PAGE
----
They're best-known for their Mexican-flavored music, but Los Lobos reiterated Wednesday night at the Minnesota Zoo why they're one of the most American of rock bands out there -- and perennial summer favorites in Minnesota.

The Grammy-winning East Los Angeles vets perform just about every year in Apple Valley for the zoo's outdoor music series. This year, they're playing two nights, the only 2010 act doing so. Limited tickets remain for Thursday's show.

No wonder they're a hot summer ticket. Wednesday's nearly two-hour set featured a cross-section of music genres as wide as the animal kingdom at the zoo.

Together since 1973, the band opened with the straight-up, vintage, muscle-car-worthy rockers "Evangeline" and "Shakin' Shakin' Shakes," then slid right into the slower, Leonard Cohen-like dirge "The Valley," and then struck up the Latino dance romp "Chuco's Cumbia." Then came one of the highlights of this and maybe all their zoo shows: a country-style reading of the coming-to-America epic "One Time, One Night," for which the band invited up an 11-year-old from Chicago named Isabella Spinelli who nearly stole the show with her mountainous fiddle playing.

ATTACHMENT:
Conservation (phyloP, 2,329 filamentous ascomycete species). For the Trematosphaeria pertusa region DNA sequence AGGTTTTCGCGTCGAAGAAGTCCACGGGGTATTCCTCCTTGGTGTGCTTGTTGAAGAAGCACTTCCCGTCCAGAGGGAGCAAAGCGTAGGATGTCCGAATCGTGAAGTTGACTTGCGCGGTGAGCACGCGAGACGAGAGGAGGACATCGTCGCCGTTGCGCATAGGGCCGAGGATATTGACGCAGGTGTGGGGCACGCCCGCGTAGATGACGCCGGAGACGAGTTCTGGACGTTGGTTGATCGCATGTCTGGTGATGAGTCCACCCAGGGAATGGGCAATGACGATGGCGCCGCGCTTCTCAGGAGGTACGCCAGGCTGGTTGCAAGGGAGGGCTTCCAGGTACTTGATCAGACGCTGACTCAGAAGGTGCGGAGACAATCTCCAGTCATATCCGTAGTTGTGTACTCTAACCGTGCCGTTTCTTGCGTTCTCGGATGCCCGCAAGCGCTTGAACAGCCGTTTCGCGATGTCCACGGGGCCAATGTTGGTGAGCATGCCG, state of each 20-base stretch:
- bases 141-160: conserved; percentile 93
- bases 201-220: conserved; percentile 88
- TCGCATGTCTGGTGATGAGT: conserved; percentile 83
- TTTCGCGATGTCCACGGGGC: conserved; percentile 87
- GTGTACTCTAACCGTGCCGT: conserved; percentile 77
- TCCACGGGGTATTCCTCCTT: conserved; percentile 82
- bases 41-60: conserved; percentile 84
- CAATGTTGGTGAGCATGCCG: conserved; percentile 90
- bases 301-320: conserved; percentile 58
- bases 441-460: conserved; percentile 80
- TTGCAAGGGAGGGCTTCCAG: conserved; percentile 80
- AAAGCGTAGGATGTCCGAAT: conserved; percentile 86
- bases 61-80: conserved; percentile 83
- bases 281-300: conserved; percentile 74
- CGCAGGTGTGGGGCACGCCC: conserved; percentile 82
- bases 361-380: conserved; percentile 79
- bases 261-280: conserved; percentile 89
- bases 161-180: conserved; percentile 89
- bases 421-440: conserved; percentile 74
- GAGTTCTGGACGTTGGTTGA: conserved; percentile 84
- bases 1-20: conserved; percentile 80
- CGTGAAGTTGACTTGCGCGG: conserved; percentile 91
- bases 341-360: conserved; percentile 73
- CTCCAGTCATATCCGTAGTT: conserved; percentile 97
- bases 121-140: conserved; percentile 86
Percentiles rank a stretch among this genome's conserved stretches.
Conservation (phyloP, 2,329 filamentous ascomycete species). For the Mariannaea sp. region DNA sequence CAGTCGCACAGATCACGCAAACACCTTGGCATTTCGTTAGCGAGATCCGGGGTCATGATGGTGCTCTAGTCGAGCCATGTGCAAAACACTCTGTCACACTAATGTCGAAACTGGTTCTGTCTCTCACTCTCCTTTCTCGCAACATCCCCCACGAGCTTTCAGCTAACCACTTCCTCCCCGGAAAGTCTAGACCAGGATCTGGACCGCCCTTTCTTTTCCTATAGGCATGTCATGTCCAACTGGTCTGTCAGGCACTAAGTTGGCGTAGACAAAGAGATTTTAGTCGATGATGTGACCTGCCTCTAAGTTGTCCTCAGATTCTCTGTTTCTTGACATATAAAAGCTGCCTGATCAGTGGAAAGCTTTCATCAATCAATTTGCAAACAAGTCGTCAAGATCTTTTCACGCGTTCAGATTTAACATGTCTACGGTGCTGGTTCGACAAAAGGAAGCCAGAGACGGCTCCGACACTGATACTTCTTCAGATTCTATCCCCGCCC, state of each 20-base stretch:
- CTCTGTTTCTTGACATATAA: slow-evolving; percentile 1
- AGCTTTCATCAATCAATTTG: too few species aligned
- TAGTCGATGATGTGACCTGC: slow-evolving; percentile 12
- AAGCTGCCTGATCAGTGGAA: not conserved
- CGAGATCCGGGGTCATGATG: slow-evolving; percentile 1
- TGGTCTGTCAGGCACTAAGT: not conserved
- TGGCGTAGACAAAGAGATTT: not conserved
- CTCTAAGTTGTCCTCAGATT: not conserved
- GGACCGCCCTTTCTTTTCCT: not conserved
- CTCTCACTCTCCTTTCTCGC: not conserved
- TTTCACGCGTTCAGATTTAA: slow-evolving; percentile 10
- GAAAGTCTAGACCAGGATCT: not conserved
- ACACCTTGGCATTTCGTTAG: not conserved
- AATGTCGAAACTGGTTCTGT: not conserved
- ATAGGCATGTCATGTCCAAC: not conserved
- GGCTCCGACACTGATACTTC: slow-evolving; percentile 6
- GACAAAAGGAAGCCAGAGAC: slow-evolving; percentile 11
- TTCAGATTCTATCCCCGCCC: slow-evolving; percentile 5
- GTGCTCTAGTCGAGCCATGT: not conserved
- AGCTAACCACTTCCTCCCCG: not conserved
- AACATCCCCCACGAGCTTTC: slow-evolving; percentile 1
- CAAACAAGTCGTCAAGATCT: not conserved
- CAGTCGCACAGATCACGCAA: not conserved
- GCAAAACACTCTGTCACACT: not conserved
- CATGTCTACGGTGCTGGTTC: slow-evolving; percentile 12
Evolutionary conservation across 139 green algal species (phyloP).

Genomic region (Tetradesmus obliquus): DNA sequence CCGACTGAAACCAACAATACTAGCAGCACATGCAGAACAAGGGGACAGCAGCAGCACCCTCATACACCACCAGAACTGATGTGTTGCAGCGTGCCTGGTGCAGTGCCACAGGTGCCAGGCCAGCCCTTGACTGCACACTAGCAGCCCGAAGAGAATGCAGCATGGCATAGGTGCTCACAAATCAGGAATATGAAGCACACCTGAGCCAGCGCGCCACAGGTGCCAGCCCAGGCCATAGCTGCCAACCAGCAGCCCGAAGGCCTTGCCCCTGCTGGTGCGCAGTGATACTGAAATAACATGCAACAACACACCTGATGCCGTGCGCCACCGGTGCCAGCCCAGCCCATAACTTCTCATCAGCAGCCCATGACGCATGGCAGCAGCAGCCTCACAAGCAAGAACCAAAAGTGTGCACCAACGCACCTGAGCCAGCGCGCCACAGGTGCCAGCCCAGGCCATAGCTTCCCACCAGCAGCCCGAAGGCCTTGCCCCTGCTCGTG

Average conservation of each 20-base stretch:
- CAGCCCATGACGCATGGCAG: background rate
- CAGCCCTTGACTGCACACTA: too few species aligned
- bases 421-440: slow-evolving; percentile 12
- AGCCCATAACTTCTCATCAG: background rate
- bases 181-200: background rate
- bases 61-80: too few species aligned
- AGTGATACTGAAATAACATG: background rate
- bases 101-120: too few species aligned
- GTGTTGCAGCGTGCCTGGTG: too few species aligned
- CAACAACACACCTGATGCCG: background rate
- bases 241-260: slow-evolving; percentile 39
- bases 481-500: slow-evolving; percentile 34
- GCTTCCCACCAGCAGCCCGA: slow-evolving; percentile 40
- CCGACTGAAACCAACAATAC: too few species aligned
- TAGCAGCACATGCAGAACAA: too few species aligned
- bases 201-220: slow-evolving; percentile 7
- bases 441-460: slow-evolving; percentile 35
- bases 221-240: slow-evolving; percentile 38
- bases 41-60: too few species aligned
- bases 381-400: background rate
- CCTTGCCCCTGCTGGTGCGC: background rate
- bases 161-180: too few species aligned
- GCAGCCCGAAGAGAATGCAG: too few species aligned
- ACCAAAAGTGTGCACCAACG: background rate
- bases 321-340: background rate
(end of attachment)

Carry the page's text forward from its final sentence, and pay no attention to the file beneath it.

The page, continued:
And that was just the first 20 minutes.

The concert kept on jumping around the map, from a New Orleans-funky "That Train Don't Stop Here" to the accordion-led conjunto/borderland danceathon "Maricela" to a heavy, nearly metallic version of "Angel Dance" (whose heaviness might have been in honor of Led Zeppelin legend Robert Plant, who re-recorded the song for his upcoming album).

No matter what they played, the Lobos sounded as tight as any band out there. It was like watching LeBron James dunk or Kevin James eat. The exception was a rough attempt at two songs from a bluesy album due next month. Co-frontman David Hidalgo's struggles to read the new song lyrics prompted bassist Conrad Lozano to offer him his glasses.

Not surprisingly, with all that genre-skipping and more, the band had to overlook one of its best sides, its gorgeous acoustic ballads and anthems, which goes back to its early roots as a mariachi band. The guys might have to come here three nights next summer.

Chris Riemenschneider • 612-673-4658